Collection of Vaclav Klaus jokes published in Prague

There are few Czech politicians who have left such a mark on Czech society as President Vaclav Klaus. He has been in high politics for more than 15 years non-stop and there is hardly anyone who has so many devoted followers and staunch critics at the same time. With a manner that some describe as authoritative and others as unbearably arrogant, Vaclav Klaus leaves few people indifferent and that may be one of the reasons why he is the target of so many jokes. A collection of these jokes has just been published in Prague.

"On Radio Prague's airwaves this is Vaclav Klaus, the President of the Czech Republic. I wish you many happy days and moments with this blessed radio station..."

"President Vaclav Klaus" greeting Radio Prague's listeners as impersonated by the comedian Petr Jablonsky, who launched the book "Vaclav Klaus in jokes, stories and riddles" together with the author of the compilation, Vaclav Budinsky. Mr Budinsky, who has been collecting popular jokes for many years, says Czech political humour has certain special qualities.

"I think more political jokes circulate in Czech society than elsewhere, not least because during communism we used to tell more jokes about our politicians than people in most countries. It may be the Czech mentality - Czechs can make fun of everything, they like to ridicule things. This nation had been under yoke of foreign rulers for centuries - people learned how to fight back with humour, as a way of resisting domination by other powers and politicians."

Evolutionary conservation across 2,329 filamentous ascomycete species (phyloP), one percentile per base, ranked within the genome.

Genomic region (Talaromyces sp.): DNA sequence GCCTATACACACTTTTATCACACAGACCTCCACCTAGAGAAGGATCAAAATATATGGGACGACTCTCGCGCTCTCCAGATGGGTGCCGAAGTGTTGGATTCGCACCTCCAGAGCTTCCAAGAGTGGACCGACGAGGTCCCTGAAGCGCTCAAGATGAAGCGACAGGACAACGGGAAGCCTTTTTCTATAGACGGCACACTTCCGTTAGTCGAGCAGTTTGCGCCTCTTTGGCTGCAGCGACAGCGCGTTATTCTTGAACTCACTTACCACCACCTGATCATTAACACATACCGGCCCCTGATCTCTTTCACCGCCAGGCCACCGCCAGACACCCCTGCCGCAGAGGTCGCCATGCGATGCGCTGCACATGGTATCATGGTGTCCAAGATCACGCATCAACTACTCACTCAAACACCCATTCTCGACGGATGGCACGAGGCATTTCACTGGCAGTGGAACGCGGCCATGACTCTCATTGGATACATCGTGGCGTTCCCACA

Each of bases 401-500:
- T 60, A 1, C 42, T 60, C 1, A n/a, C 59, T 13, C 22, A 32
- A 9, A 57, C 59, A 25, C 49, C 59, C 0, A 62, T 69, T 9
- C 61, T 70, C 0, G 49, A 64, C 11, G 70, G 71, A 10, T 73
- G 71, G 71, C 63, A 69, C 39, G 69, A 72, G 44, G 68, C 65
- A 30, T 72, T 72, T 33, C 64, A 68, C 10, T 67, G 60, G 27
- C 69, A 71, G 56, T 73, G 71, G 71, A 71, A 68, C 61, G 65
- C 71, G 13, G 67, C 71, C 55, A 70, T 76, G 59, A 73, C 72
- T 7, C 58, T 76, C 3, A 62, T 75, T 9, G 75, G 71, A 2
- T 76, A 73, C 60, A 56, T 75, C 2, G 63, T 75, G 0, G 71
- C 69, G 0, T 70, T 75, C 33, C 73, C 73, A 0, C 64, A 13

Under communism people used political humour as a valve to release tension or to spice up the dull reality of life under communism. There were countless jokes mocking the stupidity and corruption of the communist leaders. With the fall of the regime the apparently bottomless well of political humour seemed to dry out. But author Vaclav Budinsky disagrees.

"People had expected there would be fewer jokes after the fall of communism but the opposite has proven true. It may seem as though there are fewer jokes because they no longer spread so fast. In the old regime when a joke was coined, everybody in the whole country knew it within two or three days. People didn't have much else to do and they also had a feeling they were doing something illegal."

Vaclav Budinsky admits that these days he has to actively look for jokes about politicians. Apart from pricking up his ears in pubs and talking to his scouts, he also has to scour the internet. And by the way, have you heard this one? What is the difference between God and Vaclav Klaus?... God doesn't think he's Vaclav Klaus...